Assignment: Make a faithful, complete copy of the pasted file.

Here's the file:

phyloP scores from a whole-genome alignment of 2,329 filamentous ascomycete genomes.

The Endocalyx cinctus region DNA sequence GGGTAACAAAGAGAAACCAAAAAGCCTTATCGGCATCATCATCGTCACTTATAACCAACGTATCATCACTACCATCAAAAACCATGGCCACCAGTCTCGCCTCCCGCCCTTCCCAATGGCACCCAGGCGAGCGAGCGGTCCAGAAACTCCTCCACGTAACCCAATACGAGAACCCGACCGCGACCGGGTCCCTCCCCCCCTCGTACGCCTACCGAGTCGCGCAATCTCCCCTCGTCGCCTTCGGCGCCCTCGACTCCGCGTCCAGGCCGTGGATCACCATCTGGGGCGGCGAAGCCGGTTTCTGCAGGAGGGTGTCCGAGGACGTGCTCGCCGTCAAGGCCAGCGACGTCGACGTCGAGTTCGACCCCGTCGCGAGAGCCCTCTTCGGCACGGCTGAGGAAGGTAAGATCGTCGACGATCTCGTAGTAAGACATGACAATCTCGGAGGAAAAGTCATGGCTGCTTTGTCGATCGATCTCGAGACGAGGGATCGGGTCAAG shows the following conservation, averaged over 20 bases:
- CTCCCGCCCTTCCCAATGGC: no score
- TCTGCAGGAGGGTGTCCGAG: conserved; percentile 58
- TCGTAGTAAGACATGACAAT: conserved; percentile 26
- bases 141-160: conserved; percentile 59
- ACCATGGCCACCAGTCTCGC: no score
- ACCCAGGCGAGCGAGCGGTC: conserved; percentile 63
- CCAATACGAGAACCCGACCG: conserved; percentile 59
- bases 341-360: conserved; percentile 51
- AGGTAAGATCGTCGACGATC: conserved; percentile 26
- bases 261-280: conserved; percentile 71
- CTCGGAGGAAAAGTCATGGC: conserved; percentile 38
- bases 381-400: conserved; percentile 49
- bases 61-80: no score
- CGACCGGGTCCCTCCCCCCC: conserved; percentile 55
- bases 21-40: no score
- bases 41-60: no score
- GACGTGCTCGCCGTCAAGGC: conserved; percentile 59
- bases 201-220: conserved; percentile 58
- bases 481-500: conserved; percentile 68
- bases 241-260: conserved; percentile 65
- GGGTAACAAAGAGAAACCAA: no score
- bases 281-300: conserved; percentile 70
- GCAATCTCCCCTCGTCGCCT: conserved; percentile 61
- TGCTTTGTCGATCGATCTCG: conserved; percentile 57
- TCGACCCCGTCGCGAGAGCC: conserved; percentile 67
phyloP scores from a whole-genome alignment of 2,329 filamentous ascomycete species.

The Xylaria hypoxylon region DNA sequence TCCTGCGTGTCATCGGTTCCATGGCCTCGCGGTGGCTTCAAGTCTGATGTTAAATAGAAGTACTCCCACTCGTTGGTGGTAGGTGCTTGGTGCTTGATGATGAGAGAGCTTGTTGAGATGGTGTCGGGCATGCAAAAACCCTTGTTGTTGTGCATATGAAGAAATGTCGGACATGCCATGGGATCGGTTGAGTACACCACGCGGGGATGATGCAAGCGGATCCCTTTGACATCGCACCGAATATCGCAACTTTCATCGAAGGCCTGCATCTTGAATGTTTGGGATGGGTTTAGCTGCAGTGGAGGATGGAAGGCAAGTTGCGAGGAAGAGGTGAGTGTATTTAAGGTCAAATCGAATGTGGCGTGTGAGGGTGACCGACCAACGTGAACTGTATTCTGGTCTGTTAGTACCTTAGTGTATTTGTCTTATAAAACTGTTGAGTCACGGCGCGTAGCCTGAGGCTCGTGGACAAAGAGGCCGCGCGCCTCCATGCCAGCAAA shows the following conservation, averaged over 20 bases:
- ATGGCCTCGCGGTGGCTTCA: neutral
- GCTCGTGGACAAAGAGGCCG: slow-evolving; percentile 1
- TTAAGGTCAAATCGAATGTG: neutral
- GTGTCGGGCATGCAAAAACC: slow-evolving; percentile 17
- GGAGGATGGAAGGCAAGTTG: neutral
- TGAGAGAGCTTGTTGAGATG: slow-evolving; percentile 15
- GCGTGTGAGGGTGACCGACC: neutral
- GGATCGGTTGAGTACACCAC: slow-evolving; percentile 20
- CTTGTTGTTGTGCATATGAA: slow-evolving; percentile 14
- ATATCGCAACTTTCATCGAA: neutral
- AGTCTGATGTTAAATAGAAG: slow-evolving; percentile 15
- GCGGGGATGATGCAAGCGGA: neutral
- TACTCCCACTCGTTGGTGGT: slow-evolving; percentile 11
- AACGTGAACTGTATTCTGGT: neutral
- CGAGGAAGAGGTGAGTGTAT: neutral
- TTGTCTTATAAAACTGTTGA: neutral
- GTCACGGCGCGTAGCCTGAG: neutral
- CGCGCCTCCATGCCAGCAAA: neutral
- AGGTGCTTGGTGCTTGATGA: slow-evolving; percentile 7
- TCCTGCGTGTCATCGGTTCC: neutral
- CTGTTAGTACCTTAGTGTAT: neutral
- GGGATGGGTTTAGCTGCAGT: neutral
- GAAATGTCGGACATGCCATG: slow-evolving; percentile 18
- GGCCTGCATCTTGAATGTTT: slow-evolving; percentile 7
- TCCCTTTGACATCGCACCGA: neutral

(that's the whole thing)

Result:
phyloP scores from a whole-genome alignment of 2,329 filamentous ascomycete genomes.

The Endocalyx cinctus region DNA sequence GGGTAACAAAGAGAAACCAAAAAGCCTTATCGGCATCATCATCGTCACTTATAACCAACGTATCATCACTACCATCAAAAACCATGGCCACCAGTCTCGCCTCCCGCCCTTCCCAATGGCACCCAGGCGAGCGAGCGGTCCAGAAACTCCTCCACGTAACCCAATACGAGAACCCGACCGCGACCGGGTCCCTCCCCCCCTCGTACGCCTACCGAGTCGCGCAATCTCCCCTCGTCGCCTTCGGCGCCCTCGACTCCGCGTCCAGGCCGTGGATCACCATCTGGGGCGGCGAAGCCGGTTTCTGCAGGAGGGTGTCCGAGGACGTGCTCGCCGTCAAGGCCAGCGACGTCGACGTCGAGTTCGACCCCGTCGCGAGAGCCCTCTTCGGCACGGCTGAGGAAGGTAAGATCGTCGACGATCTCGTAGTAAGACATGACAATCTCGGAGGAAAAGTCATGGCTGCTTTGTCGATCGATCTCGAGACGAGGGATCGGGTCAAG shows the following conservation, averaged over 20 bases:
- CTCCCGCCCTTCCCAATGGC: no score
- TCTGCAGGAGGGTGTCCGAG: conserved; percentile 58
- TCGTAGTAAGACATGACAAT: conserved; percentile 26
- bases 141-160: conserved; percentile 59
- ACCATGGCCACCAGTCTCGC: no score
- ACCCAGGCGAGCGAGCGGTC: conserved; percentile 63
- CCAATACGAGAACCCGACCG: conserved; percentile 59
- bases 341-360: conserved; percentile 51
- AGGTAAGATCGTCGACGATC: conserved; percentile 26
- bases 261-280: conserved; percentile 71
- CTCGGAGGAAAAGTCATGGC: conserved; percentile 38
- bases 381-400: conserved; percentile 49
- bases 61-80: no score
- CGACCGGGTCCCTCCCCCCC: conserved; percentile 55
- bases 21-40: no score
- bases 41-60: no score
- GACGTGCTCGCCGTCAAGGC: conserved; percentile 59
- bases 201-220: conserved; percentile 58
- bases 481-500: conserved; percentile 68
- bases 241-260: conserved; percentile 65
- GGGTAACAAAGAGAAACCAA: no score
- bases 281-300: conserved; percentile 70
- GCAATCTCCCCTCGTCGCCT: conserved; percentile 61
- TGCTTTGTCGATCGATCTCG: conserved; percentile 57
- TCGACCCCGTCGCGAGAGCC: conserved; percentile 67
phyloP scores from a whole-genome alignment of 2,329 filamentous ascomycete species.

The Xylaria hypoxylon region DNA sequence TCCTGCGTGTCATCGGTTCCATGGCCTCGCGGTGGCTTCAAGTCTGATGTTAAATAGAAGTACTCCCACTCGTTGGTGGTAGGTGCTTGGTGCTTGATGATGAGAGAGCTTGTTGAGATGGTGTCGGGCATGCAAAAACCCTTGTTGTTGTGCATATGAAGAAATGTCGGACATGCCATGGGATCGGTTGAGTACACCACGCGGGGATGATGCAAGCGGATCCCTTTGACATCGCACCGAATATCGCAACTTTCATCGAAGGCCTGCATCTTGAATGTTTGGGATGGGTTTAGCTGCAGTGGAGGATGGAAGGCAAGTTGCGAGGAAGAGGTGAGTGTATTTAAGGTCAAATCGAATGTGGCGTGTGAGGGTGACCGACCAACGTGAACTGTATTCTGGTCTGTTAGTACCTTAGTGTATTTGTCTTATAAAACTGTTGAGTCACGGCGCGTAGCCTGAGGCTCGTGGACAAAGAGGCCGCGCGCCTCCATGCCAGCAAA shows the following conservation, averaged over 20 bases:
- ATGGCCTCGCGGTGGCTTCA: neutral
- GCTCGTGGACAAAGAGGCCG: slow-evolving; percentile 1
- TTAAGGTCAAATCGAATGTG: neutral
- GTGTCGGGCATGCAAAAACC: slow-evolving; percentile 17
- GGAGGATGGAAGGCAAGTTG: neutral
- TGAGAGAGCTTGTTGAGATG: slow-evolving; percentile 15
- GCGTGTGAGGGTGACCGACC: neutral
- GGATCGGTTGAGTACACCAC: slow-evolving; percentile 20
- CTTGTTGTTGTGCATATGAA: slow-evolving; percentile 14
- ATATCGCAACTTTCATCGAA: neutral
- AGTCTGATGTTAAATAGAAG: slow-evolving; percentile 15
- GCGGGGATGATGCAAGCGGA: neutral
- TACTCCCACTCGTTGGTGGT: slow-evolving; percentile 11
- AACGTGAACTGTATTCTGGT: neutral
- CGAGGAAGAGGTGAGTGTAT: neutral
- TTGTCTTATAAAACTGTTGA: neutral
- GTCACGGCGCGTAGCCTGAG: neutral
- CGCGCCTCCATGCCAGCAAA: neutral
- AGGTGCTTGGTGCTTGATGA: slow-evolving; percentile 7
- TCCTGCGTGTCATCGGTTCC: neutral
- CTGTTAGTACCTTAGTGTAT: neutral
- GGGATGGGTTTAGCTGCAGT: neutral
- GAAATGTCGGACATGCCATG: slow-evolving; percentile 18
- GGCCTGCATCTTGAATGTTT: slow-evolving; percentile 7
- TCCCTTTGACATCGCACCGA: neutral